As the Ford government faces increased scrutiny over its decision to open up parts of the Greenbelt for housing development, the head of an advisory group that was once seen as a key defender of the protected land has thrown her support behind the controversial move.
In an open letter on Wednesday, Hazel McCallion, the longtime former mayor of Mississauga, who was recently appointed chair of the Greenbelt Council, called the government’s decision “brave, important, responsible and necessary.”
“The most recent changes to the Greenbelt, actually do make sense,” the 101-year-old McCallion wrote. “If we are to meet the challenges of the epically growing human population of the GTA and provide truly livable and affordable communities, then we must allow for housing and new communities to be created where it makes sense to do so.”
Those fighting the government’s plan say they are not surprised Ford has found an ally in McCallion, who presided over explosive, low-density growth in Mississauga that earned her the nickname “Queen of Sprawl.”
However, her public support for developing parts of the Greenbelt is a dramatic about-face for the council, which was created to provide impartial advice to the province on how to manage the protected land, and has previously opposed proposals that could put it at risk. In late 2020, seven members resigned in protest of legislation that limited the mandate of Ontario’s local conservation authorities to protect the environment from development.
“It’s very, very shocking to see someone who is now the head of Greenbelt Council defending the irrational attacks on the Greenbelt,” said Tim Gray with the non-profit advocacy group Environmental Defence. “This letter would lead one to conclude that (the Greenbelt) has lost a defender, that’s for sure.”
Gray said McCallion has her facts “fundamentally wrong” about the need to build housing in the Greenbelt, which was created in 2005 to curb sprawl and encompasses 800,000 hectares of farmland, forests and wetlands.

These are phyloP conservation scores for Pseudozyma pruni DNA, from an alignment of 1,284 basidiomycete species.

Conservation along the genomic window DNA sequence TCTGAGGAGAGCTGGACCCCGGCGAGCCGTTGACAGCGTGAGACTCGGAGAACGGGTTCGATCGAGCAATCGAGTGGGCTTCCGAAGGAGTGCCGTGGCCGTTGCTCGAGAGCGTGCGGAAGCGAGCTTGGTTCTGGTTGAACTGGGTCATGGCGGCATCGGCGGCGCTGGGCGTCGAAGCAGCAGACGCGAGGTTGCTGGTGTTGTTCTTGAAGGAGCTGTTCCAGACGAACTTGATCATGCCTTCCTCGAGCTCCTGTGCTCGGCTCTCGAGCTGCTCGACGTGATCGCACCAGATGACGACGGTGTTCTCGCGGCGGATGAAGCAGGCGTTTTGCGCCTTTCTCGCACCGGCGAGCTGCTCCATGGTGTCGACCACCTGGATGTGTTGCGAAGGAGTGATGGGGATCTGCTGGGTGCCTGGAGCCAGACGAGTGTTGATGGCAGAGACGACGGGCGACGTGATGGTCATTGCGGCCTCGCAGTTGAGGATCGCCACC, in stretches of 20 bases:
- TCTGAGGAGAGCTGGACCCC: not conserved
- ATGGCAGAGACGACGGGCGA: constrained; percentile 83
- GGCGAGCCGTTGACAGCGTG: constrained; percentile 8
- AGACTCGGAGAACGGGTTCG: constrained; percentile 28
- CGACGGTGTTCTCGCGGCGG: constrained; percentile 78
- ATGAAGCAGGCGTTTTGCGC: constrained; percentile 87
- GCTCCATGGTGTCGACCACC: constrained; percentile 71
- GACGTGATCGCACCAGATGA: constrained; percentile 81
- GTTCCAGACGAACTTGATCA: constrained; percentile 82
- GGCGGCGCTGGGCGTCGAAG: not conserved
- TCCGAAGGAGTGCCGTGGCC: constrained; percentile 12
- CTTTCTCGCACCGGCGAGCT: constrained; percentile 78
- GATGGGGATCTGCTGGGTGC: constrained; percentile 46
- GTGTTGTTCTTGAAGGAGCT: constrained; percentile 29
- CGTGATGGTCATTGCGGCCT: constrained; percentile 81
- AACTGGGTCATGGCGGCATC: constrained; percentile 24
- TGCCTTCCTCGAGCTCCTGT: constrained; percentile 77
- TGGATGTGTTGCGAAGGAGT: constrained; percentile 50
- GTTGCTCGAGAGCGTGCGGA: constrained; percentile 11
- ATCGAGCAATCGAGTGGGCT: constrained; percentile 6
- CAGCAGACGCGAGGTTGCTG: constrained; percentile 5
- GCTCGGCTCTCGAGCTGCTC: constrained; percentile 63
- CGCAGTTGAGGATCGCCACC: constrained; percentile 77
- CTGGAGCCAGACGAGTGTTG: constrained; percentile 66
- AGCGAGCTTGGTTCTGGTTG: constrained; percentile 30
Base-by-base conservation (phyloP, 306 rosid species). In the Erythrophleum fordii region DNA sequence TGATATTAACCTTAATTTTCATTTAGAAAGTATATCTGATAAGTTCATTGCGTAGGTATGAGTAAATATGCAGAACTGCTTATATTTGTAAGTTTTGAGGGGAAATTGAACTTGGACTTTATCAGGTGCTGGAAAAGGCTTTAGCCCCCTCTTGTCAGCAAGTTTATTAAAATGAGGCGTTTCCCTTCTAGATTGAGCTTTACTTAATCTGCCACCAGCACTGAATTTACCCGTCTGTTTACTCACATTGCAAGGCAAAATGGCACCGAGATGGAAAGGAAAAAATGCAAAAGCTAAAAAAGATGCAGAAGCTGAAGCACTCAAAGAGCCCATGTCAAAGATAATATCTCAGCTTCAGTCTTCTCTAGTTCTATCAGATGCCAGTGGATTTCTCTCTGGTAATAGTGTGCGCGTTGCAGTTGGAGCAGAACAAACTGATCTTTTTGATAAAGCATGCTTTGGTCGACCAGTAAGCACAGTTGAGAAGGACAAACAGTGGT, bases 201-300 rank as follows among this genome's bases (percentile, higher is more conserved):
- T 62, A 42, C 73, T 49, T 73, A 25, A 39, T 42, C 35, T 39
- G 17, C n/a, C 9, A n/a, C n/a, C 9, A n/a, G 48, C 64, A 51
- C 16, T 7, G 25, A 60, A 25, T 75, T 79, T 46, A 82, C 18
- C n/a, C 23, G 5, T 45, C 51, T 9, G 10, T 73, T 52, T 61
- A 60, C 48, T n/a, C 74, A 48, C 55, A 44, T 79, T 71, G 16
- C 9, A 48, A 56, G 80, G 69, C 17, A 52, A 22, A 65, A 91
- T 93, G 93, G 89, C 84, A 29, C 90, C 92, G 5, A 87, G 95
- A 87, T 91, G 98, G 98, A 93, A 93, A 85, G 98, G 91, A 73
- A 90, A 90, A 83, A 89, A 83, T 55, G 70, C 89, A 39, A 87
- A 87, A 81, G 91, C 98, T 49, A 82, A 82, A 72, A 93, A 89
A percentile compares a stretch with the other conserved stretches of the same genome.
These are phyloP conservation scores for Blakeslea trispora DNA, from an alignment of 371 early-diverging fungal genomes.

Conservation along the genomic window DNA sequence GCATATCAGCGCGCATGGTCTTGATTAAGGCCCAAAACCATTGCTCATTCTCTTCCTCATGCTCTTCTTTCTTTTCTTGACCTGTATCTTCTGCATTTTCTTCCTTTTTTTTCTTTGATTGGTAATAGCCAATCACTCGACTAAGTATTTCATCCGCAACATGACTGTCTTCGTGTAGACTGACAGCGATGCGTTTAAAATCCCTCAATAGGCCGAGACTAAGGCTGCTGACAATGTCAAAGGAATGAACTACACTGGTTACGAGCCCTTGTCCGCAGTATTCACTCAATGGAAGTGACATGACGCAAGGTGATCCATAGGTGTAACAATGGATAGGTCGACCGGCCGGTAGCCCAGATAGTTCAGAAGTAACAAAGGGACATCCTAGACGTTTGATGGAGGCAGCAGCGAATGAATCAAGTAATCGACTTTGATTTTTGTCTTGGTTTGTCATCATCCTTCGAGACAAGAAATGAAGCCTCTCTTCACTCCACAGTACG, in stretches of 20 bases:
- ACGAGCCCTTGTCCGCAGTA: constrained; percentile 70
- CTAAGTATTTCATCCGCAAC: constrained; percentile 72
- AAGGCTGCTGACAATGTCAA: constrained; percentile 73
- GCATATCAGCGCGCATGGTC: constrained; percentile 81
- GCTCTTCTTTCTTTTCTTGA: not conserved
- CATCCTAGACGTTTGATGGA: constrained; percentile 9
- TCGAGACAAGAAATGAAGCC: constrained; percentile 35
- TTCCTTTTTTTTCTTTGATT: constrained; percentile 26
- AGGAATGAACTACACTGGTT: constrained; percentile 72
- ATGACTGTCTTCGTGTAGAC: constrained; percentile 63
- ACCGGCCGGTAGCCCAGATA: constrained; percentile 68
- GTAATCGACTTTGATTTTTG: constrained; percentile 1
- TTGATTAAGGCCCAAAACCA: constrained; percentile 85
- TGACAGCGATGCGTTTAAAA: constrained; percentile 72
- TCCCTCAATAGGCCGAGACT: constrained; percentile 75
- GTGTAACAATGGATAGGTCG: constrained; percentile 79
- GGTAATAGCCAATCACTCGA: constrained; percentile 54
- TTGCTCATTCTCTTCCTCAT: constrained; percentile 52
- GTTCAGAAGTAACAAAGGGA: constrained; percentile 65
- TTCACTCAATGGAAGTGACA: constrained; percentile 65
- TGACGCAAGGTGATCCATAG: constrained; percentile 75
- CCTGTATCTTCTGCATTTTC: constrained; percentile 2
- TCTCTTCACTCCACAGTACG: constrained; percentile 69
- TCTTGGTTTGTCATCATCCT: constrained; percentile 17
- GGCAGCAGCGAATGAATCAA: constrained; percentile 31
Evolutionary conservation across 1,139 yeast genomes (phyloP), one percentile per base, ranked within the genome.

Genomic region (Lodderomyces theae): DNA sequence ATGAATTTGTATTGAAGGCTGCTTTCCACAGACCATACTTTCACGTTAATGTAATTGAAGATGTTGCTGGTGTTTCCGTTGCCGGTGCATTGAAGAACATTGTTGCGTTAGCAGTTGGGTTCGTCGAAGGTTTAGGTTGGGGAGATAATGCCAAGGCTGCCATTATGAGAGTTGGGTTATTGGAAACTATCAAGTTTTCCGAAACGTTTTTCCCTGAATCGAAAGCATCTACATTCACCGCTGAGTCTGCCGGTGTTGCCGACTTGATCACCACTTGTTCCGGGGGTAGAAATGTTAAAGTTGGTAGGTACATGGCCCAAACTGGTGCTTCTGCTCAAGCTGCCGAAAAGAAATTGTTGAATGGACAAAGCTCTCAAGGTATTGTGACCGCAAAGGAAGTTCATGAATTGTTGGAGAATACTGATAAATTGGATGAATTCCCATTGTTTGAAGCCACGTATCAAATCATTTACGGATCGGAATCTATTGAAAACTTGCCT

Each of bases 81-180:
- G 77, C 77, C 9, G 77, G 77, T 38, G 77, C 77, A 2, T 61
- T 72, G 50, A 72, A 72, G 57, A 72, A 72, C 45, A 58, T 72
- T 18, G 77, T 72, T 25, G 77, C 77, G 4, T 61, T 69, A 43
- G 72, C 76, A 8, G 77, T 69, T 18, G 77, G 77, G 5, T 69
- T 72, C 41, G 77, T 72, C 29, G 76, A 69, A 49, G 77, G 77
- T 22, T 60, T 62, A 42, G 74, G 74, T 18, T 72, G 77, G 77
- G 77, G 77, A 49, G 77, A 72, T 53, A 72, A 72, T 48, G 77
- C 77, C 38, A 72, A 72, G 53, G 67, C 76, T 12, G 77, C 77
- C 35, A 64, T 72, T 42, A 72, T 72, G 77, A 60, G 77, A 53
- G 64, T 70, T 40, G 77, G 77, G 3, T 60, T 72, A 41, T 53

“There is a mountain of evidence to show that we have tens of thousands of hectares of land within existing urban boundaries throughout the Greater Golden Horseshoe that are already within boundaries zoned for development,” he said. “The Greenbelt is meant to be permanent.”
In response to questions from the Star for this story, McCallion, who the province tapped to lead the council in October, said the timing of her letter “has to do with my own personal situation and nothing else.”
“It was just time to weigh in publicly on this important matter,” she said.
McCallion released her letter on the same day that two provincial watchdogs confirmed they were investigating the government’s decision to open 15 areas of the Greenbelt for development while creating new protected areas elsewhere. The probes by the integrity commissioner and auditor general come amid concerns that some developers were secretly alerted to the plan in advance after a Toronto Star/Narwhal investigation exposed questions about the timing of purchases of protected parcels of land that are now set to become developable and complaints from both opposition parties.
Ford and Municipal Affairs and Housing Minister Steve Clark have denied developers were given advance notice of the decision, which backtracked on the government’s earlier promise to leave the protected Greenbelt lands untouched.
In an email on Thursday, Clark’s office said McCallion is “one of Canada’s most prominent and well-respected public figures.”
“We are deeply grateful that she is continuing her legacy of public service as chair of the Greenbelt Council,” spokesperson Victoria Podbielski said, adding that McCallion “speaks for herself — as she always has.”
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